Air Transport World

DFW 2010: world's busiest? (Dallas-Fort Worth Airport in the year 2010; includes a related article on the Alliance Center)

To keep up with growth that is expected to see it supplant Chicago O'Hare as the world's busiest airport by 1995 and to produce a doubling of passengers to 104 million by 2010, Dallas/Ft. Worth International has launched a $3.5 billion expansion, despite legal roadblocks thrown up by surrounding communities that both benefit and suffer from its presence.

The most startling facet of the DFW 2010 development plan adopted by the airport's governing board last year is the proposed dismantling of all but one of the semicircular terminals that have been its symbol since 1974, when it became the last major new airport to open in the U.S. Replacing them will be huge landside structures at the terminal area's northeast and southwest corners, connected by underground people movers to linear airside concourses. The west concourse would stretch for 1.7 mi. and the east for 1 mi. Together, they will contain some 200 gates, with aircraft parking and 2-way taxiing on both sides of each.

The plan also calls for two new air-carrier runways for a total of eight, and two additional ATC towers that are under construction to become operational in 1994. When all are in place, DFW will become the first airport in the world with three control towers and the capability for quadruple simultaneous IFR approaches. In effect, it will operate as three separate airports, with the central tower and inboard runways handling traffic in off-peak hours.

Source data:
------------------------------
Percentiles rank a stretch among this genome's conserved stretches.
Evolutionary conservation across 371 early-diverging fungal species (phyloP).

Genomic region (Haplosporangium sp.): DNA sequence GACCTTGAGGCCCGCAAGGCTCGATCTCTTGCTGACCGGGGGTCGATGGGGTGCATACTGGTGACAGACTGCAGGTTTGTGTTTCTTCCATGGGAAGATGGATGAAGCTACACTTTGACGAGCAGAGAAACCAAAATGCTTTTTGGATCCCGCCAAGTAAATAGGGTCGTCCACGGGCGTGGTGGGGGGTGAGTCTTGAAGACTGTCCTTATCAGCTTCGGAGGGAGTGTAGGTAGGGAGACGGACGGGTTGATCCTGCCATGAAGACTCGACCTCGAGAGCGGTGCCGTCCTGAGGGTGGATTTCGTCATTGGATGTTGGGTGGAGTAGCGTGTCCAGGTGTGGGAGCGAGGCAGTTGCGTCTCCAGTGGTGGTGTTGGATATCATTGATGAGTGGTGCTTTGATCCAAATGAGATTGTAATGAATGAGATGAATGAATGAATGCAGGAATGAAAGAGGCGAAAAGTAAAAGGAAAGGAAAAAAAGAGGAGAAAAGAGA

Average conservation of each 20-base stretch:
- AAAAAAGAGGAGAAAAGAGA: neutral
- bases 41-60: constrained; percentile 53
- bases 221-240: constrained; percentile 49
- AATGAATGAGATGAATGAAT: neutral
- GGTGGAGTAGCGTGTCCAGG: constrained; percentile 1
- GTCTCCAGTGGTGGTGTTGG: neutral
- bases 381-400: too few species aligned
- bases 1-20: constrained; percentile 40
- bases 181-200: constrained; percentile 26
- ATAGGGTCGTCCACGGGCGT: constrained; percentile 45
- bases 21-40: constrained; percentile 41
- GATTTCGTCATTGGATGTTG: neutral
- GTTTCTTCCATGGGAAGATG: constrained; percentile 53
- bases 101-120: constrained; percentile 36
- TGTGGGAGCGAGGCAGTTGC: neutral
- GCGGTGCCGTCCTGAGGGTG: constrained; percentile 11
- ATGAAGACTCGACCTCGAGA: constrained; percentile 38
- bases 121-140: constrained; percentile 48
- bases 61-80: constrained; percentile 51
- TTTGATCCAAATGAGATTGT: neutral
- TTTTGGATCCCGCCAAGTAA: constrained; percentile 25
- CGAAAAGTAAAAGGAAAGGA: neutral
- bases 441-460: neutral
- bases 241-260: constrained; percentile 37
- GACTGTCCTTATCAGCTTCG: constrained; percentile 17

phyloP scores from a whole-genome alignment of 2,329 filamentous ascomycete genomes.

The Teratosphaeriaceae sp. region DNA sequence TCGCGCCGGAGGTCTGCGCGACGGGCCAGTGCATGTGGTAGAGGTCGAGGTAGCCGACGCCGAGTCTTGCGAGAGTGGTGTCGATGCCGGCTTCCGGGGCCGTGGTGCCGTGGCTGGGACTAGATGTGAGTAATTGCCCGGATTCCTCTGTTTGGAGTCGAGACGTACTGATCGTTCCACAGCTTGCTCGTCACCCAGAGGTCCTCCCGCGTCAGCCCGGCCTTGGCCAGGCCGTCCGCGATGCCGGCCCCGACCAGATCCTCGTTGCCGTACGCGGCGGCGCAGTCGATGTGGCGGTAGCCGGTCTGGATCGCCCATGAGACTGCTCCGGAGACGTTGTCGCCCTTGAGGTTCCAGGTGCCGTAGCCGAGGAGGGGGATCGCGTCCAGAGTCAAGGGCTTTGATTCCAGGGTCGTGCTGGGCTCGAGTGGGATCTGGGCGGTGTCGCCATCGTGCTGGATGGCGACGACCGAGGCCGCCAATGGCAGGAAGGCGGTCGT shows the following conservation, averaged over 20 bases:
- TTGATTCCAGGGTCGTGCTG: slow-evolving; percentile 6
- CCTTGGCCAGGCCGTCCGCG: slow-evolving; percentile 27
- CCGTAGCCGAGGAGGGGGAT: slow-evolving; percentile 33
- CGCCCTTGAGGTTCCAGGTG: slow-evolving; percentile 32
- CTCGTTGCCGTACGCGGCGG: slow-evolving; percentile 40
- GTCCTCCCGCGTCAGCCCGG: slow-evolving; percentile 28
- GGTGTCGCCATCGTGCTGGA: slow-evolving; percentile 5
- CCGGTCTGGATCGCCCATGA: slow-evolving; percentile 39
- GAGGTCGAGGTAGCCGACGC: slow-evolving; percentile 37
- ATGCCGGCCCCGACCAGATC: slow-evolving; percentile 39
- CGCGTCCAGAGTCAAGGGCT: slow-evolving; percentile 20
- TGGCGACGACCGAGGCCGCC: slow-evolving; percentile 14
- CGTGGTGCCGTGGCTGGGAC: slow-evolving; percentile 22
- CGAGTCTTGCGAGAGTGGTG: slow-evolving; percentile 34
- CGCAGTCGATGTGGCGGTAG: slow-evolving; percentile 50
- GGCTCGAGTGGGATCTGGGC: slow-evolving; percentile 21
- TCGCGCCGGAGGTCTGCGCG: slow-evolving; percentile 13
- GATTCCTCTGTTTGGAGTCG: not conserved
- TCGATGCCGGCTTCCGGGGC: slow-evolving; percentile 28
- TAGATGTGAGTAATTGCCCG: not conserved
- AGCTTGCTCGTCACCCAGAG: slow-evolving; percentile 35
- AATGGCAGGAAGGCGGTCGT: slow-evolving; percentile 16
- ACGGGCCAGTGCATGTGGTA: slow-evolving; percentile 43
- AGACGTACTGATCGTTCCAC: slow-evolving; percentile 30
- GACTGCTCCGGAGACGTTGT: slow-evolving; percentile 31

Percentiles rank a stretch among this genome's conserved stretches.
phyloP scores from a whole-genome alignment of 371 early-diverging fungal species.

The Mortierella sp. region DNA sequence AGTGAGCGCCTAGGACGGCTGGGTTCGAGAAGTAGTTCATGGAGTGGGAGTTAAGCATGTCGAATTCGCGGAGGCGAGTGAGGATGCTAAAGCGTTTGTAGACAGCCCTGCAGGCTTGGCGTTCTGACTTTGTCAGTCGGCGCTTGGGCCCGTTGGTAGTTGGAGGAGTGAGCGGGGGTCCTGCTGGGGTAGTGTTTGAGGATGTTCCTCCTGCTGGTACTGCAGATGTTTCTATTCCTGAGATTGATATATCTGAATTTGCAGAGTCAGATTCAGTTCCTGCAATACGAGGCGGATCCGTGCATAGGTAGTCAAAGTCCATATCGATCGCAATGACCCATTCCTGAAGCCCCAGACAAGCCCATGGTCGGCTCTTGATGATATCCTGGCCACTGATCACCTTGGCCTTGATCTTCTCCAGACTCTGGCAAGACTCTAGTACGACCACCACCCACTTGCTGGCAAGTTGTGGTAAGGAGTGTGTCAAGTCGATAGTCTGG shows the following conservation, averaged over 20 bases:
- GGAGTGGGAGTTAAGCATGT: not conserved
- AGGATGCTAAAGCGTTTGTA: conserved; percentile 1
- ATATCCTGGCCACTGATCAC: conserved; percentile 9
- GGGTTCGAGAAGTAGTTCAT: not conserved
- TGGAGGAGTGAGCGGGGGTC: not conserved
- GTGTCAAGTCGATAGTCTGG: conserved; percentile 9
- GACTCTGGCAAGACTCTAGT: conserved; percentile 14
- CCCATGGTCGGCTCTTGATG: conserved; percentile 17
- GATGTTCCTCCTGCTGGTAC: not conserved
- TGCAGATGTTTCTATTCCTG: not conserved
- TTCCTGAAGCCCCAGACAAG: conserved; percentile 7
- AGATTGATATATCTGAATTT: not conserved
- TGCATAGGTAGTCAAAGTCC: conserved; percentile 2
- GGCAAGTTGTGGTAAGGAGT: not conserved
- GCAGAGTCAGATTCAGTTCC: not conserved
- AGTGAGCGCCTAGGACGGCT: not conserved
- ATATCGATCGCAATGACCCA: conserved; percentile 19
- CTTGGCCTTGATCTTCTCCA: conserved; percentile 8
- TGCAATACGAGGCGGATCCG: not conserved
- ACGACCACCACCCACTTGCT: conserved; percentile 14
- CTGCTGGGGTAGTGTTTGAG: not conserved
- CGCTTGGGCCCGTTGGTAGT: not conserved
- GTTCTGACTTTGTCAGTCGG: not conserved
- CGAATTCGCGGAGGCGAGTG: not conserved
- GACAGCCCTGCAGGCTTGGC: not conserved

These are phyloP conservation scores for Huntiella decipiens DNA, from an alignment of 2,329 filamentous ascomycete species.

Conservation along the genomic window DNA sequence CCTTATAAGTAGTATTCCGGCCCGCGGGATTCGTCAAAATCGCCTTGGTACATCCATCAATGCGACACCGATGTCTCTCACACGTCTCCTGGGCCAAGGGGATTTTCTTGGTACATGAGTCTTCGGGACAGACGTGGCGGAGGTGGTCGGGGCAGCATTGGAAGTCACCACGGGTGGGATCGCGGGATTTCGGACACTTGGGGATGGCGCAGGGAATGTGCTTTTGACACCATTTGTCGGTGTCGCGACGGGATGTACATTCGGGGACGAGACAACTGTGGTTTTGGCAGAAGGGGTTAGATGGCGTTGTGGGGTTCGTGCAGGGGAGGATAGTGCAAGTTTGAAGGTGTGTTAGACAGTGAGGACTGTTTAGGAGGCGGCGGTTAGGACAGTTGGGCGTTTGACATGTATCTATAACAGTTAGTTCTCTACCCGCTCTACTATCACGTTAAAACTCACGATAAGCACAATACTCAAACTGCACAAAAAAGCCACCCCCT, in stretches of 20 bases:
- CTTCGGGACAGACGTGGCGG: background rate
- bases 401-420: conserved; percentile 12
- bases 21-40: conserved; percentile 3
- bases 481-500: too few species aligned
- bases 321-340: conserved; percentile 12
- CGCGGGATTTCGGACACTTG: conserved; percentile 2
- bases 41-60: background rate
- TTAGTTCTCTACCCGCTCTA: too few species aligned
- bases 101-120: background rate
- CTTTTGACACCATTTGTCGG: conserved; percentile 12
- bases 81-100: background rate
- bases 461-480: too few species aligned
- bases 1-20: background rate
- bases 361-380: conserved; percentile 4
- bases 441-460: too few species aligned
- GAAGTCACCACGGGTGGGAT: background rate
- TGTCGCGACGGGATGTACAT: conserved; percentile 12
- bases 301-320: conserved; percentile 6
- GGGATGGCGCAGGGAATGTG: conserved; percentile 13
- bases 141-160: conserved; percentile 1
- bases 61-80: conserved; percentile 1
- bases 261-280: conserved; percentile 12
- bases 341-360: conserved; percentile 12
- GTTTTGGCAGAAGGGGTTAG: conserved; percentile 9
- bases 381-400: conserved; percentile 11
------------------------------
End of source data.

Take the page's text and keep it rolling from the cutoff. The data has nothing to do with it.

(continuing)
The two new towers are elements of FAA's DFW Metroplex Air Traffic System Plan, which also encompasses relocation of the four "cornerpost" Vortacs that form the present Metroplex airspace boundaries and addition of two new "centerpost" Vortacs to double arrival routes to eight and increase departure routes from 10 to 16. Only four of the 13 semicircular terminals envisioned in the 1967 master plan for DFW's 18,247 acres were built; their "drive-to-the-gate" design was made obsolete when the percentage of connecting passengers jumped to two thirds from one third after deregulation and the advent of hubbing. Meanwhile, the 118 gates that airlines have squeezed into existing terminals are hard-pressed to handle the 50 million passengers now using DFW each year.

The DFW 2010 plan envisions that American Airlines, which moved its corporate headquarters to the airport in 1979 and is its biggest tenant--58. …

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